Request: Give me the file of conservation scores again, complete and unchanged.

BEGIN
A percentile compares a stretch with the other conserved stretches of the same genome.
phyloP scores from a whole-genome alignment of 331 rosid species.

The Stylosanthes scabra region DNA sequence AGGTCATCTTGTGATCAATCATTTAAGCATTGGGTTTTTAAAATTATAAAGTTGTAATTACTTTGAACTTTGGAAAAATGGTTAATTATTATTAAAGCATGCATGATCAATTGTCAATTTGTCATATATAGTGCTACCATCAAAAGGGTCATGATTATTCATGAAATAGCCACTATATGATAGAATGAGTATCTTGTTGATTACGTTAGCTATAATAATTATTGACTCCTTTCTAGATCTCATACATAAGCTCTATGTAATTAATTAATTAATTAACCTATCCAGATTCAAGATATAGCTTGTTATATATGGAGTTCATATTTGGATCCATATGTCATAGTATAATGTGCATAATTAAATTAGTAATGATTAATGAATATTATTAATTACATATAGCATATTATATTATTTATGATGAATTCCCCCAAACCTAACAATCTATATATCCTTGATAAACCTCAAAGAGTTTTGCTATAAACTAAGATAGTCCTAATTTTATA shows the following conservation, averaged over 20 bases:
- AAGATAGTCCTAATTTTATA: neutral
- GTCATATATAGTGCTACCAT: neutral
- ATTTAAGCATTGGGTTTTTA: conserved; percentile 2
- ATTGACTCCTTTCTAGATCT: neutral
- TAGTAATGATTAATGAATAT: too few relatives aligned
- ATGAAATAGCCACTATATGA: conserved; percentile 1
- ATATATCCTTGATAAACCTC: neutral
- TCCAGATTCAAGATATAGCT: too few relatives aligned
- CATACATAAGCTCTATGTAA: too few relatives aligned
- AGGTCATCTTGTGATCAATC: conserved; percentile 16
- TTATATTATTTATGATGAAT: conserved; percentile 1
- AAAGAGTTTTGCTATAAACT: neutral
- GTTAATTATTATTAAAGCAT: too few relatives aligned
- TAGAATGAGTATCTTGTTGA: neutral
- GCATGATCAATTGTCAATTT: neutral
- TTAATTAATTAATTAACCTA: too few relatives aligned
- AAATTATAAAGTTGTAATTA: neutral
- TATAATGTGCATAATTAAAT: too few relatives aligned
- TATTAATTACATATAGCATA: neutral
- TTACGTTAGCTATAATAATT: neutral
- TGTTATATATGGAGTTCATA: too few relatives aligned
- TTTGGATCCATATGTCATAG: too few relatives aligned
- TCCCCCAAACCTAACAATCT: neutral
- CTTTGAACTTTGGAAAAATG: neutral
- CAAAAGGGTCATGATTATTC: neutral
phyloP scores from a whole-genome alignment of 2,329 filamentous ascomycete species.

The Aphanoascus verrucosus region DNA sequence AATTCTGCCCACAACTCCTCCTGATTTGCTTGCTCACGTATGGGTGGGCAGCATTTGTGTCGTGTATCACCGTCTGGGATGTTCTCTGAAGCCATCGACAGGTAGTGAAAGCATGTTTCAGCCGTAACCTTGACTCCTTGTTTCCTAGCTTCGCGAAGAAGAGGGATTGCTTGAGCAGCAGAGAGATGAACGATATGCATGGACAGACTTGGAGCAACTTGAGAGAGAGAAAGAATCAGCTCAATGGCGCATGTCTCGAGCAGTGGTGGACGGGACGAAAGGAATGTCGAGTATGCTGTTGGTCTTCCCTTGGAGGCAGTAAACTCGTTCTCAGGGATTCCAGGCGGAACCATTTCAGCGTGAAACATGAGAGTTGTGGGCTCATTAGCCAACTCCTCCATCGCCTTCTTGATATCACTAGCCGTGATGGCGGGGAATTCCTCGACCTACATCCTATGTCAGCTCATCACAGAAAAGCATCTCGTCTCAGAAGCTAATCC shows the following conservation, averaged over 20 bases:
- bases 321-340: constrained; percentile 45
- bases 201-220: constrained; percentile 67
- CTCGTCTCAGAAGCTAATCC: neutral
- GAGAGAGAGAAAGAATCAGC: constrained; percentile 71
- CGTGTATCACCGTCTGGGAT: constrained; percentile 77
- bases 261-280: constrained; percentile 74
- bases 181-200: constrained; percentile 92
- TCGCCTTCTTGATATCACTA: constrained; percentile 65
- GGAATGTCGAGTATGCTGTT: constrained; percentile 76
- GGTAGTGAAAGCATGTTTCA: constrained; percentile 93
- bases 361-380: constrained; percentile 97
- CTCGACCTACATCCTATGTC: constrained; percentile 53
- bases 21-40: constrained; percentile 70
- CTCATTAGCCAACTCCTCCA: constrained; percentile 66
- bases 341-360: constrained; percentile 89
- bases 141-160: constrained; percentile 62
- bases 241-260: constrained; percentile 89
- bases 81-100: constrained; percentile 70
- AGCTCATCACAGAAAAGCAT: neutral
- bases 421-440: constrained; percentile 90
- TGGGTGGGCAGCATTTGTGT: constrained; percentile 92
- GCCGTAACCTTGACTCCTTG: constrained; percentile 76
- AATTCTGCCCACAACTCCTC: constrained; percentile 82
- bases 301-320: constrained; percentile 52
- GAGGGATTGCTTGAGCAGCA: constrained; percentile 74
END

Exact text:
A percentile compares a stretch with the other conserved stretches of the same genome.
phyloP scores from a whole-genome alignment of 331 rosid species.

The Stylosanthes scabra region DNA sequence AGGTCATCTTGTGATCAATCATTTAAGCATTGGGTTTTTAAAATTATAAAGTTGTAATTACTTTGAACTTTGGAAAAATGGTTAATTATTATTAAAGCATGCATGATCAATTGTCAATTTGTCATATATAGTGCTACCATCAAAAGGGTCATGATTATTCATGAAATAGCCACTATATGATAGAATGAGTATCTTGTTGATTACGTTAGCTATAATAATTATTGACTCCTTTCTAGATCTCATACATAAGCTCTATGTAATTAATTAATTAATTAACCTATCCAGATTCAAGATATAGCTTGTTATATATGGAGTTCATATTTGGATCCATATGTCATAGTATAATGTGCATAATTAAATTAGTAATGATTAATGAATATTATTAATTACATATAGCATATTATATTATTTATGATGAATTCCCCCAAACCTAACAATCTATATATCCTTGATAAACCTCAAAGAGTTTTGCTATAAACTAAGATAGTCCTAATTTTATA shows the following conservation, averaged over 20 bases:
- AAGATAGTCCTAATTTTATA: neutral
- GTCATATATAGTGCTACCAT: neutral
- ATTTAAGCATTGGGTTTTTA: conserved; percentile 2
- ATTGACTCCTTTCTAGATCT: neutral
- TAGTAATGATTAATGAATAT: too few relatives aligned
- ATGAAATAGCCACTATATGA: conserved; percentile 1
- ATATATCCTTGATAAACCTC: neutral
- TCCAGATTCAAGATATAGCT: too few relatives aligned
- CATACATAAGCTCTATGTAA: too few relatives aligned
- AGGTCATCTTGTGATCAATC: conserved; percentile 16
- TTATATTATTTATGATGAAT: conserved; percentile 1
- AAAGAGTTTTGCTATAAACT: neutral
- GTTAATTATTATTAAAGCAT: too few relatives aligned
- TAGAATGAGTATCTTGTTGA: neutral
- GCATGATCAATTGTCAATTT: neutral
- TTAATTAATTAATTAACCTA: too few relatives aligned
- AAATTATAAAGTTGTAATTA: neutral
- TATAATGTGCATAATTAAAT: too few relatives aligned
- TATTAATTACATATAGCATA: neutral
- TTACGTTAGCTATAATAATT: neutral
- TGTTATATATGGAGTTCATA: too few relatives aligned
- TTTGGATCCATATGTCATAG: too few relatives aligned
- TCCCCCAAACCTAACAATCT: neutral
- CTTTGAACTTTGGAAAAATG: neutral
- CAAAAGGGTCATGATTATTC: neutral
phyloP scores from a whole-genome alignment of 2,329 filamentous ascomycete species.

The Aphanoascus verrucosus region DNA sequence AATTCTGCCCACAACTCCTCCTGATTTGCTTGCTCACGTATGGGTGGGCAGCATTTGTGTCGTGTATCACCGTCTGGGATGTTCTCTGAAGCCATCGACAGGTAGTGAAAGCATGTTTCAGCCGTAACCTTGACTCCTTGTTTCCTAGCTTCGCGAAGAAGAGGGATTGCTTGAGCAGCAGAGAGATGAACGATATGCATGGACAGACTTGGAGCAACTTGAGAGAGAGAAAGAATCAGCTCAATGGCGCATGTCTCGAGCAGTGGTGGACGGGACGAAAGGAATGTCGAGTATGCTGTTGGTCTTCCCTTGGAGGCAGTAAACTCGTTCTCAGGGATTCCAGGCGGAACCATTTCAGCGTGAAACATGAGAGTTGTGGGCTCATTAGCCAACTCCTCCATCGCCTTCTTGATATCACTAGCCGTGATGGCGGGGAATTCCTCGACCTACATCCTATGTCAGCTCATCACAGAAAAGCATCTCGTCTCAGAAGCTAATCC shows the following conservation, averaged over 20 bases:
- bases 321-340: constrained; percentile 45
- bases 201-220: constrained; percentile 67
- CTCGTCTCAGAAGCTAATCC: neutral
- GAGAGAGAGAAAGAATCAGC: constrained; percentile 71
- CGTGTATCACCGTCTGGGAT: constrained; percentile 77
- bases 261-280: constrained; percentile 74
- bases 181-200: constrained; percentile 92
- TCGCCTTCTTGATATCACTA: constrained; percentile 65
- GGAATGTCGAGTATGCTGTT: constrained; percentile 76
- GGTAGTGAAAGCATGTTTCA: constrained; percentile 93
- bases 361-380: constrained; percentile 97
- CTCGACCTACATCCTATGTC: constrained; percentile 53
- bases 21-40: constrained; percentile 70
- CTCATTAGCCAACTCCTCCA: constrained; percentile 66
- bases 341-360: constrained; percentile 89
- bases 141-160: constrained; percentile 62
- bases 241-260: constrained; percentile 89
- bases 81-100: constrained; percentile 70
- AGCTCATCACAGAAAAGCAT: neutral
- bases 421-440: constrained; percentile 90
- TGGGTGGGCAGCATTTGTGT: constrained; percentile 92
- GCCGTAACCTTGACTCCTTG: constrained; percentile 76
- AATTCTGCCCACAACTCCTC: constrained; percentile 82
- bases 301-320: constrained; percentile 52
- GAGGGATTGCTTGAGCAGCA: constrained; percentile 74